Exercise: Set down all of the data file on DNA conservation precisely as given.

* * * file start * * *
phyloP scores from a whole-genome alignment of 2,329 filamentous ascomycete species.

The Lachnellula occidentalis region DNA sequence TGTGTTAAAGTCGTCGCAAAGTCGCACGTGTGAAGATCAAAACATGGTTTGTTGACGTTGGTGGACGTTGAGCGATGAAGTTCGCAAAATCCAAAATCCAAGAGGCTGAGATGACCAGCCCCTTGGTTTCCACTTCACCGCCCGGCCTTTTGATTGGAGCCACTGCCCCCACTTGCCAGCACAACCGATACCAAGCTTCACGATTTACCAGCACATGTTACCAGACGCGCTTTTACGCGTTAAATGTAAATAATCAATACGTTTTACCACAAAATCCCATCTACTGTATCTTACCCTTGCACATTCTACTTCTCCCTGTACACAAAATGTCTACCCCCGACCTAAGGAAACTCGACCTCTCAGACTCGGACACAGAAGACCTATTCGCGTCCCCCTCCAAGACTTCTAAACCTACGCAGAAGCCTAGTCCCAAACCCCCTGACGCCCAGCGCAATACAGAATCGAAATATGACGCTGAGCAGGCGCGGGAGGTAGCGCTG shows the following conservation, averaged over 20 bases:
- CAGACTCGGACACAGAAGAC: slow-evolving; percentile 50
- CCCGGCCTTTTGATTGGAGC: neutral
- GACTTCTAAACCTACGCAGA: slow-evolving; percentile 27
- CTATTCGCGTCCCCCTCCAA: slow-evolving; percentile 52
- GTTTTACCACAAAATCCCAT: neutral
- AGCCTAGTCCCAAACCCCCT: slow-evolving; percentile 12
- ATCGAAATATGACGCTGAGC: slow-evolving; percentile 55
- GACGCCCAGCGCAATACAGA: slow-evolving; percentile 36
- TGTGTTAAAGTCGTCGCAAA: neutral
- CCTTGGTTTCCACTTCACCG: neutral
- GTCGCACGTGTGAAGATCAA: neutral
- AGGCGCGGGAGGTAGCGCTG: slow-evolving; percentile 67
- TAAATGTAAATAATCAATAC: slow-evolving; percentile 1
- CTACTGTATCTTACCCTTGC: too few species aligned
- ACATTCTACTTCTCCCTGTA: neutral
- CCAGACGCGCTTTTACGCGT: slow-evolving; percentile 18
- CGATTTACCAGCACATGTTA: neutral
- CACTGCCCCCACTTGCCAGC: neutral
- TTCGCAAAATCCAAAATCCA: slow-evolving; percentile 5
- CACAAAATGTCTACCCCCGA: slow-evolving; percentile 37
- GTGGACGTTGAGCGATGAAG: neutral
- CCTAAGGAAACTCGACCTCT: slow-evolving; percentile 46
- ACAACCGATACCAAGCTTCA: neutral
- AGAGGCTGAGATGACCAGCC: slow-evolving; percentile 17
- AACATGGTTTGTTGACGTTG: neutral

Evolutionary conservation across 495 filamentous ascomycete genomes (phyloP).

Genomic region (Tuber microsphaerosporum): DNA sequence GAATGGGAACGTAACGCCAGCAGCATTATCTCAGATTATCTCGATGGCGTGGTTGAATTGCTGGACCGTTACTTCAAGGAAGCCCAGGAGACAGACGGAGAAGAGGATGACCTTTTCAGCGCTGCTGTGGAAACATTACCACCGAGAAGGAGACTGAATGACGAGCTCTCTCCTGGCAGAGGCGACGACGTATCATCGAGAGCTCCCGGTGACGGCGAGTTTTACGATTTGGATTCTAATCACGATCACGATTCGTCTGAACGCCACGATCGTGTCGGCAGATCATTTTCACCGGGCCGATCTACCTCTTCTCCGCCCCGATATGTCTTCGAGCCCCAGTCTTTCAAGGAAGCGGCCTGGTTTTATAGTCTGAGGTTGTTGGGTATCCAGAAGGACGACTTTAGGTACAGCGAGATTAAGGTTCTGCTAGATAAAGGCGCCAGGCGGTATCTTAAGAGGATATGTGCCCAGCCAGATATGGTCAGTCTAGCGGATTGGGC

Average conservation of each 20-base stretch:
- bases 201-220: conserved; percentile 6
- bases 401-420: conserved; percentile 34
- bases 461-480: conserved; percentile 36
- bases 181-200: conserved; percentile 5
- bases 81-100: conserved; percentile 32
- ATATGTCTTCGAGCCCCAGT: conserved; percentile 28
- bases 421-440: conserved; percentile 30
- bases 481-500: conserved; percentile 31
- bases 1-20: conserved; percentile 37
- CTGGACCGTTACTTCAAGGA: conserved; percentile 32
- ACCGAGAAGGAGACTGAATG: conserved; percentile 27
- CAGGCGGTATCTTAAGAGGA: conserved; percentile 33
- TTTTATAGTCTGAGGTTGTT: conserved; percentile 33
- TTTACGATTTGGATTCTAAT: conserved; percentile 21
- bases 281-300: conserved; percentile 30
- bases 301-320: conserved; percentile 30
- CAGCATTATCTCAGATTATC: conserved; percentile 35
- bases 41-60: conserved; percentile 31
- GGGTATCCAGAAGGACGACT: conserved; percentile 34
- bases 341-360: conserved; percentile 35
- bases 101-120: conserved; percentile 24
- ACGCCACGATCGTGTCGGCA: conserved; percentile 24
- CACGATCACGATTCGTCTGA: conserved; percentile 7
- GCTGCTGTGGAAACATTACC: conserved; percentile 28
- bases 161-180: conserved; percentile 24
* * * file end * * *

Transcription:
phyloP scores from a whole-genome alignment of 2,329 filamentous ascomycete species.

The Lachnellula occidentalis region DNA sequence TGTGTTAAAGTCGTCGCAAAGTCGCACGTGTGAAGATCAAAACATGGTTTGTTGACGTTGGTGGACGTTGAGCGATGAAGTTCGCAAAATCCAAAATCCAAGAGGCTGAGATGACCAGCCCCTTGGTTTCCACTTCACCGCCCGGCCTTTTGATTGGAGCCACTGCCCCCACTTGCCAGCACAACCGATACCAAGCTTCACGATTTACCAGCACATGTTACCAGACGCGCTTTTACGCGTTAAATGTAAATAATCAATACGTTTTACCACAAAATCCCATCTACTGTATCTTACCCTTGCACATTCTACTTCTCCCTGTACACAAAATGTCTACCCCCGACCTAAGGAAACTCGACCTCTCAGACTCGGACACAGAAGACCTATTCGCGTCCCCCTCCAAGACTTCTAAACCTACGCAGAAGCCTAGTCCCAAACCCCCTGACGCCCAGCGCAATACAGAATCGAAATATGACGCTGAGCAGGCGCGGGAGGTAGCGCTG shows the following conservation, averaged over 20 bases:
- CAGACTCGGACACAGAAGAC: slow-evolving; percentile 50
- CCCGGCCTTTTGATTGGAGC: neutral
- GACTTCTAAACCTACGCAGA: slow-evolving; percentile 27
- CTATTCGCGTCCCCCTCCAA: slow-evolving; percentile 52
- GTTTTACCACAAAATCCCAT: neutral
- AGCCTAGTCCCAAACCCCCT: slow-evolving; percentile 12
- ATCGAAATATGACGCTGAGC: slow-evolving; percentile 55
- GACGCCCAGCGCAATACAGA: slow-evolving; percentile 36
- TGTGTTAAAGTCGTCGCAAA: neutral
- CCTTGGTTTCCACTTCACCG: neutral
- GTCGCACGTGTGAAGATCAA: neutral
- AGGCGCGGGAGGTAGCGCTG: slow-evolving; percentile 67
- TAAATGTAAATAATCAATAC: slow-evolving; percentile 1
- CTACTGTATCTTACCCTTGC: too few species aligned
- ACATTCTACTTCTCCCTGTA: neutral
- CCAGACGCGCTTTTACGCGT: slow-evolving; percentile 18
- CGATTTACCAGCACATGTTA: neutral
- CACTGCCCCCACTTGCCAGC: neutral
- TTCGCAAAATCCAAAATCCA: slow-evolving; percentile 5
- CACAAAATGTCTACCCCCGA: slow-evolving; percentile 37
- GTGGACGTTGAGCGATGAAG: neutral
- CCTAAGGAAACTCGACCTCT: slow-evolving; percentile 46
- ACAACCGATACCAAGCTTCA: neutral
- AGAGGCTGAGATGACCAGCC: slow-evolving; percentile 17
- AACATGGTTTGTTGACGTTG: neutral

Evolutionary conservation across 495 filamentous ascomycete genomes (phyloP).

Genomic region (Tuber microsphaerosporum): DNA sequence GAATGGGAACGTAACGCCAGCAGCATTATCTCAGATTATCTCGATGGCGTGGTTGAATTGCTGGACCGTTACTTCAAGGAAGCCCAGGAGACAGACGGAGAAGAGGATGACCTTTTCAGCGCTGCTGTGGAAACATTACCACCGAGAAGGAGACTGAATGACGAGCTCTCTCCTGGCAGAGGCGACGACGTATCATCGAGAGCTCCCGGTGACGGCGAGTTTTACGATTTGGATTCTAATCACGATCACGATTCGTCTGAACGCCACGATCGTGTCGGCAGATCATTTTCACCGGGCCGATCTACCTCTTCTCCGCCCCGATATGTCTTCGAGCCCCAGTCTTTCAAGGAAGCGGCCTGGTTTTATAGTCTGAGGTTGTTGGGTATCCAGAAGGACGACTTTAGGTACAGCGAGATTAAGGTTCTGCTAGATAAAGGCGCCAGGCGGTATCTTAAGAGGATATGTGCCCAGCCAGATATGGTCAGTCTAGCGGATTGGGC

Average conservation of each 20-base stretch:
- bases 201-220: conserved; percentile 6
- bases 401-420: conserved; percentile 34
- bases 461-480: conserved; percentile 36
- bases 181-200: conserved; percentile 5
- bases 81-100: conserved; percentile 32
- ATATGTCTTCGAGCCCCAGT: conserved; percentile 28
- bases 421-440: conserved; percentile 30
- bases 481-500: conserved; percentile 31
- bases 1-20: conserved; percentile 37
- CTGGACCGTTACTTCAAGGA: conserved; percentile 32
- ACCGAGAAGGAGACTGAATG: conserved; percentile 27
- CAGGCGGTATCTTAAGAGGA: conserved; percentile 33
- TTTTATAGTCTGAGGTTGTT: conserved; percentile 33
- TTTACGATTTGGATTCTAAT: conserved; percentile 21
- bases 281-300: conserved; percentile 30
- bases 301-320: conserved; percentile 30
- CAGCATTATCTCAGATTATC: conserved; percentile 35
- bases 41-60: conserved; percentile 31
- GGGTATCCAGAAGGACGACT: conserved; percentile 34
- bases 341-360: conserved; percentile 35
- bases 101-120: conserved; percentile 24
- ACGCCACGATCGTGTCGGCA: conserved; percentile 24
- CACGATCACGATTCGTCTGA: conserved; percentile 7
- GCTGCTGTGGAAACATTACC: conserved; percentile 28
- bases 161-180: conserved; percentile 24